I was thinking about the unfortunate spiritual reflux reaction that some people have to faith-promoting stories about prayer. The pattern goes like this:
  1. A believer faces some problem and prays for help. The problem is minor, even trivial, on a global scale.
  2. A solution is found, and the believer shares the experience to express gratitude for the undeserved blessing received.
  3. Critics and skeptics guffaw, saying how dare someone think that God would answer a prayer about solving a trivial personal problem when thousands are dying and millions suffering all over the globe.
I thought of this frustrating pattern tonight as I was briefly contemplating the Lord's prayer. In this prayer, the Lord teaches us to pray for big things, like the coming of the Kingdom of God, but also minor personal things like bread to eat, as well of some personal issues of a deeper spiritual nature such as forgiveness of our sins and implicitly, help in forgiving others. So I'm wondering how often, over the two thousand years since Christ taught the Lord's prayer, have hungry believers who received God's help in feeding their families were scoffed at when they shared their witness of God's grace in helping them with that problem. "How can you think that God would bless you to find food or get a job when there are much bigger problems in the world?" Somehow that cynical attitude strikes me as very recent. Though I am sure it has been present in many ages, it strikes me as an especially modern result of being so easily in touch with the big ugly problems of the world coupled with the dark influence of big ugly thinkers without a spiritual foundation to understand how God can love mankind in a mortal world where all die and many suffer, a world where we have the terrible freedom to reject God and hurt or ignore one another.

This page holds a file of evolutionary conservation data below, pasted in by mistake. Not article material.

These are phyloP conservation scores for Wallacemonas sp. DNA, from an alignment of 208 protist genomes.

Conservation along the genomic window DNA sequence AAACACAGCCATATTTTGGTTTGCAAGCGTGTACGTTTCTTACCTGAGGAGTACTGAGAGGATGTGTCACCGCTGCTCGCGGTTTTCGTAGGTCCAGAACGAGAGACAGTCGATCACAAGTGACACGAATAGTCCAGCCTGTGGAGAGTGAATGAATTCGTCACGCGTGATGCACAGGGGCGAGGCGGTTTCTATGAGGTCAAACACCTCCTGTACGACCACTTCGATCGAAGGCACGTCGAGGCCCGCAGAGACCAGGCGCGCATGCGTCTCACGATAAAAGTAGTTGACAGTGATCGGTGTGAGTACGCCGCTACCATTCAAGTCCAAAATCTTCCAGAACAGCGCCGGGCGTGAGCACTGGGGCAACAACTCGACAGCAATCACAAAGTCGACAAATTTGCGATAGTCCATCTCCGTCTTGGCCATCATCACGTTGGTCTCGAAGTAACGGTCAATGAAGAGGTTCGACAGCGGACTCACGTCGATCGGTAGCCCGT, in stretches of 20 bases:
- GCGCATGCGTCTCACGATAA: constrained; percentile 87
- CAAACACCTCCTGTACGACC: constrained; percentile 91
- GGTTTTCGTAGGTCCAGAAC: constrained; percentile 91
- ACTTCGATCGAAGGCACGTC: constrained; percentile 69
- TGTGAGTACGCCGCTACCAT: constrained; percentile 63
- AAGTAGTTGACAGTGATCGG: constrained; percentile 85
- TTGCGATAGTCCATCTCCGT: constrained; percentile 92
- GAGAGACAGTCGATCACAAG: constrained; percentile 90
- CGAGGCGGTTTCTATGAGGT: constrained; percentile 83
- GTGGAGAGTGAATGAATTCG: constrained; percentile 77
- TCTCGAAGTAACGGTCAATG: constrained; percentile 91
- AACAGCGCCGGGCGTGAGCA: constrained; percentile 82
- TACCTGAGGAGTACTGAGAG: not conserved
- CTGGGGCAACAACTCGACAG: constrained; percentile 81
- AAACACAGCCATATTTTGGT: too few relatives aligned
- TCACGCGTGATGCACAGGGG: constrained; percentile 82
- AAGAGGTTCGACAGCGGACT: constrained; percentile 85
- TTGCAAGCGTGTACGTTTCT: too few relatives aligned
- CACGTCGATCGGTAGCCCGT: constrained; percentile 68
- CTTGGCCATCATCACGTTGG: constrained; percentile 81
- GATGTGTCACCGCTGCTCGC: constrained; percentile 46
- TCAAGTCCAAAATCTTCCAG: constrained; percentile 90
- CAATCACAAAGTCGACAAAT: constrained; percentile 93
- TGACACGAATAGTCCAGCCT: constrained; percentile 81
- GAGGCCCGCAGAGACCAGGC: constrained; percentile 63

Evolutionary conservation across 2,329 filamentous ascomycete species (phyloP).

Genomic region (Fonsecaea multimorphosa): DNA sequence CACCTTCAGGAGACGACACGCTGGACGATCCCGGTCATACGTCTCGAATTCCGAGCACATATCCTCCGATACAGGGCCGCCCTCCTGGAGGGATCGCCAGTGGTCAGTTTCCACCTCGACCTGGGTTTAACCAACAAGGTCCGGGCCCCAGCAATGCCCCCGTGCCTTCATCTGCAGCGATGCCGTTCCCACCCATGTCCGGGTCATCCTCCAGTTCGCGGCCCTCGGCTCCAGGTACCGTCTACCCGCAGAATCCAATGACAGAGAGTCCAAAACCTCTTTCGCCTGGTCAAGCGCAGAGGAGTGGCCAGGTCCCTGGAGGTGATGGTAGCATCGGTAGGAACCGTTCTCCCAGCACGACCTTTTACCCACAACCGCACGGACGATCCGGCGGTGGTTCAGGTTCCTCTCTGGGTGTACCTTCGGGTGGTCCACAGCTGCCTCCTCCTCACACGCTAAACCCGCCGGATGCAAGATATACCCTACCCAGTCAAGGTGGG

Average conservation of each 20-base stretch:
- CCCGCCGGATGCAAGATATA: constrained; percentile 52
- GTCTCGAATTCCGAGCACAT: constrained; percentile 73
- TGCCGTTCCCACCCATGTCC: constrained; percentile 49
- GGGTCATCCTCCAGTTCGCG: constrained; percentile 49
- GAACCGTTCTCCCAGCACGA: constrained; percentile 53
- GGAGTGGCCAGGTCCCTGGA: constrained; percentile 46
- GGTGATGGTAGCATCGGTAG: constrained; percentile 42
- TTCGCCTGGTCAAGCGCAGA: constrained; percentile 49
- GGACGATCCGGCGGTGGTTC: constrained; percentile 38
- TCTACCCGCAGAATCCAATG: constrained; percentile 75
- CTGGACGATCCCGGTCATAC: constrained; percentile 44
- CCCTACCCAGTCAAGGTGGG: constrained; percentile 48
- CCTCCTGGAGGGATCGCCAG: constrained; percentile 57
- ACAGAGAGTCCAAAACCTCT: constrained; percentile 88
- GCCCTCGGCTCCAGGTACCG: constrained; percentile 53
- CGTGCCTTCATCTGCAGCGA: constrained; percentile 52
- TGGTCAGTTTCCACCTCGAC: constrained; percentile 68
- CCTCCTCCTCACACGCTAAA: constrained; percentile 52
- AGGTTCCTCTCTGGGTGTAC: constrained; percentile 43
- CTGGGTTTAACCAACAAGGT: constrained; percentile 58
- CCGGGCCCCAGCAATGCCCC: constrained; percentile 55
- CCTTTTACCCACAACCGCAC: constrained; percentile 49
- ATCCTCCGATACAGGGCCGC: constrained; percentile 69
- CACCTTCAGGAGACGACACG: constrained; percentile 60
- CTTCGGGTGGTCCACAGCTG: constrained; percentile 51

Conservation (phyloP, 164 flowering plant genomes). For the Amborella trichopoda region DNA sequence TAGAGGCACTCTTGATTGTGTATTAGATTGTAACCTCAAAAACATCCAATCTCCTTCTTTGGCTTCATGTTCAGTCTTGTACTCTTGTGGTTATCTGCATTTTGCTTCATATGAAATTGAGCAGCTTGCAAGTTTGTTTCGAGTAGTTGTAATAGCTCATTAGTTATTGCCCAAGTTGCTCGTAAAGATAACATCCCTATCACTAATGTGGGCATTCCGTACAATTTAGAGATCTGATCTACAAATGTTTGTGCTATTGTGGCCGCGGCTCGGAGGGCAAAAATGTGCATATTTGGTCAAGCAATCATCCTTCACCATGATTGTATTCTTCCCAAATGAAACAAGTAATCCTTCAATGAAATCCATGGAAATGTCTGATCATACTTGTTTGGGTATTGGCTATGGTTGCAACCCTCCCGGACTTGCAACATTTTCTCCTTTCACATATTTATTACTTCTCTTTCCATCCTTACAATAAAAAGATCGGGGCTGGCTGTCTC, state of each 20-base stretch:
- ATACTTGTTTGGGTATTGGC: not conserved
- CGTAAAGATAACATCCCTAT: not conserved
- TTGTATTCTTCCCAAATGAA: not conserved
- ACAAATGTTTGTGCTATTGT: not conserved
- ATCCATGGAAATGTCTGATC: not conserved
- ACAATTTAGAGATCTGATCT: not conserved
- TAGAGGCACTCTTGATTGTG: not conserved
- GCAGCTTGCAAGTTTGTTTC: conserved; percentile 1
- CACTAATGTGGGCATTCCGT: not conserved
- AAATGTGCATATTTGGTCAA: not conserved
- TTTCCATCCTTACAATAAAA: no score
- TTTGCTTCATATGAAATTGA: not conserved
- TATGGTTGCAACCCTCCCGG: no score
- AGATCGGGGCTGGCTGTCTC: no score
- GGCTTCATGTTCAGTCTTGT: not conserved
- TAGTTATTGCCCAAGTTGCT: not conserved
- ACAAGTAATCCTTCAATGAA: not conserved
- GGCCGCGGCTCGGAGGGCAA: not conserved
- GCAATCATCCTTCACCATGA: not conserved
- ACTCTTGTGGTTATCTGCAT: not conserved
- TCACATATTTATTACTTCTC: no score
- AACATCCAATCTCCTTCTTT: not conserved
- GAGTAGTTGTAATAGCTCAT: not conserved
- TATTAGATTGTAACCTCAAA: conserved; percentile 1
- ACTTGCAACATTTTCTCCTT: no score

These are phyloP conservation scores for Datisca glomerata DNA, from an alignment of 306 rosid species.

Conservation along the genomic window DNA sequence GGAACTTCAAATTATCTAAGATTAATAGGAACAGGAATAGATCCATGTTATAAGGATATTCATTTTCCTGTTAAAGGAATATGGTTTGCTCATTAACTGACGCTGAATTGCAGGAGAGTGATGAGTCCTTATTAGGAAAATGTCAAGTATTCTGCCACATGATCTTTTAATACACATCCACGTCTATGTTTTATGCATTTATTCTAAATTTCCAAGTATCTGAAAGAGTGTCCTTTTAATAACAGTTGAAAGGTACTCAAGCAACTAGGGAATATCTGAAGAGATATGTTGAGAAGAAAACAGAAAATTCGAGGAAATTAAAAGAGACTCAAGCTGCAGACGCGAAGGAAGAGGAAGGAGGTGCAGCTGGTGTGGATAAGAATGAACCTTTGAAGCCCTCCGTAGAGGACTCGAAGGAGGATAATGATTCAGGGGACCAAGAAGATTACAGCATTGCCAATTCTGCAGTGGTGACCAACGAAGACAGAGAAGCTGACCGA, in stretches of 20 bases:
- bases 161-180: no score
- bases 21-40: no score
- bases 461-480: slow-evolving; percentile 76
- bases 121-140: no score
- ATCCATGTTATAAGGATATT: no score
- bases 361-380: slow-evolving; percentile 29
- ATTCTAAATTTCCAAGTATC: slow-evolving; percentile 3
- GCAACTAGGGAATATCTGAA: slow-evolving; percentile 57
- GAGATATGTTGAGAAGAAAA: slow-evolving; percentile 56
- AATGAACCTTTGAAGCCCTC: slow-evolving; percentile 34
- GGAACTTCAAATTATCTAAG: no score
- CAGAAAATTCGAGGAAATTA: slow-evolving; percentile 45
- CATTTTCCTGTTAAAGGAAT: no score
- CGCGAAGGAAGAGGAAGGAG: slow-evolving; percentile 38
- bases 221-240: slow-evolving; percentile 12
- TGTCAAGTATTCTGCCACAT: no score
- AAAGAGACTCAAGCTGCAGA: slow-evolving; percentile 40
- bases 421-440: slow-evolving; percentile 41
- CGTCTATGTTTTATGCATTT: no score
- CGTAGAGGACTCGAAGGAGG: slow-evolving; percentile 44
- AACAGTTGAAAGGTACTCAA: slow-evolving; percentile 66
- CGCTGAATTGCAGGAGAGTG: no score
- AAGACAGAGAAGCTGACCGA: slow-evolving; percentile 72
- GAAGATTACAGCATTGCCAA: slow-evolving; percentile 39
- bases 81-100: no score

Are things really different now, or has the testimony of believers who feel that God answered a personal prayer involving cosmic trivia always elicited angry reactions from others? I am just wondering if prayer has always been so offensive to non-believers? Or is my perspective overly skewed by the few loud voices one encounters on the Internet?
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